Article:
January 2nd, 2009, 10:29 PM
Hi Smiley and thank you! Please flood me with any and all info that you think we could use as new Boston owners! Normally, before getting a pet, we'd research but she was not So far we know that Bostons like to learn, they may be difficult to potty train, they are sensitive to the tones in people's voices and they are inside dogs. Anything else?

January 3rd, 2009, 01:36 AM
Oh, Bostons are amazing little dogs! As you said, they are extremely sensitive to tone and are very eager to please. They are loving, sweet, and docile, but at the same time, very, very busy. :) They are both hyper and lazy. :) Very smart, but can be stubborn. Extremely expressive, both in their faces and in the sounds they make. I swear these dogs TALK to you with more sound effects than any other breed I've seen so far. They are notoriously gassy and loud snorers because of the short noses. Neither of mine are gassy though, so I think food does play a huge part of it. They are little dogs, but very powerful. Able to rough and tumble with the big dogs and will love every minute of it. They can have a very rough play style or "bitey face" as the Boston community usually calls it that can sometimes be mislabeled as aggressive. Training is very important for this breed as well.

BT's only have a single layer coat, so they are extremely sensitive to hot and cold, more so than other short-haired breeds as many short haired breeds still have a double coat. So they have no natural protection from rain, cold, heat, or wind. Their thin coat and short nose makes them very sensitive to hot and cold and need to be watched very carefully. They cannot handle the same temps that most other dogs can. You'll want sweaters or coats in the winters and probably a cooling vest in the summer if you're going to be walking for more than 5-10 minutes. They can be prone to cherry eye and watch their eyes around cats or rough play as because they bulge a bit, can be scratched and damaged pretty easily. They are prone to luxating patella and seizures as well, but are otherwise a pretty healthy breed and generally live for a long time. As puppies (once you hit maybe 12 weeks or so) they have two speeds, crazy hyper and dead asleep, LOL, and can alternate between both speeds amazingly fast. :) They are good at entertaining themsleves, but watch out as they love to chew. You'll want to train "no bite" and "leave it." :) Even though they are small, they tend to be toy destructive. So think "tough big dog" when looking at toys. :) Kongs and cuzs and galileo nylabones are great! They love to give kisses, so watch out for the tongue! They will adore their humans for life and become almost human themselves to you. Something about that square, round face and very expressive eyes and sounds make them seem just a little more aware than some other breeds. :) You will swear they understand you and talk back to you. :)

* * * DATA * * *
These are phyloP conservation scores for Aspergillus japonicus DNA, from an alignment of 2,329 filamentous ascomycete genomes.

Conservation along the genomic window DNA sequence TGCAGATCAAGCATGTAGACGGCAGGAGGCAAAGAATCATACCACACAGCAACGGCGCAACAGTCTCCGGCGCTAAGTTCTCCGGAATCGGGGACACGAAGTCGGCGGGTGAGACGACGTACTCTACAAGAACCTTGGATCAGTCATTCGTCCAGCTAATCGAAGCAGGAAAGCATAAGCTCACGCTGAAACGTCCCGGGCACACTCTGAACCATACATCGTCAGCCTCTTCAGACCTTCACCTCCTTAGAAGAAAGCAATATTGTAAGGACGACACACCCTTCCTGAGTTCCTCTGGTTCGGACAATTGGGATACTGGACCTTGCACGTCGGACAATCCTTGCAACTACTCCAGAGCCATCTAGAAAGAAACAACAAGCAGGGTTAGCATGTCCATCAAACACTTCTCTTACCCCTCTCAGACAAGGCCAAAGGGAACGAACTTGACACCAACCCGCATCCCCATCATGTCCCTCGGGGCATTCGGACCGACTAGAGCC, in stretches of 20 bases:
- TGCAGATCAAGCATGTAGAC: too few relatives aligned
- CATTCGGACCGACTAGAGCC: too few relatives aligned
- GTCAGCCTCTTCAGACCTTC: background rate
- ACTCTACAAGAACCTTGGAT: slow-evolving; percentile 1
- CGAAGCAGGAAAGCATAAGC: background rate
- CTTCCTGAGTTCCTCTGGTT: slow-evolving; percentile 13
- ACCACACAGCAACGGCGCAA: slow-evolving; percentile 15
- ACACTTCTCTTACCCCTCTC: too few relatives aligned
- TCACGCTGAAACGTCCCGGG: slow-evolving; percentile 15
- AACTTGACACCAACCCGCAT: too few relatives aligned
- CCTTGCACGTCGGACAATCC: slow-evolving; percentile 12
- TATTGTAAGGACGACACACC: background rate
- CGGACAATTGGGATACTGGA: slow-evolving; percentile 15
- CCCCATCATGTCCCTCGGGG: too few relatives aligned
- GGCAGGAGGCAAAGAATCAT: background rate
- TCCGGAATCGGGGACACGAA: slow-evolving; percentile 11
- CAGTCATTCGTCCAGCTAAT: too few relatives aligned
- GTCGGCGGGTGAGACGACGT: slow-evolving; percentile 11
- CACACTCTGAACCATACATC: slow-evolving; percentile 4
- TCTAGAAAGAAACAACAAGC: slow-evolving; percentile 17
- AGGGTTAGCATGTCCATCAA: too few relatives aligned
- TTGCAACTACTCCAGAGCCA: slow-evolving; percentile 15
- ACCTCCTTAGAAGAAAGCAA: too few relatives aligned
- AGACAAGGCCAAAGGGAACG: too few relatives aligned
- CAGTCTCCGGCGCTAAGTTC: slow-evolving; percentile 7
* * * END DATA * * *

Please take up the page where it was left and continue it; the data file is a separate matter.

A funny, but odd fact as well is that most Boston's can't swim because of their short, square shape. They sink like a rock. So watch them carefully around water as well. Some BT's can swim, but usually only after they've been taught. In general, it doesn't come naturally to them like it does with other breeds and they can't naturally do the doggie paddle and stay afloat because of their body shape.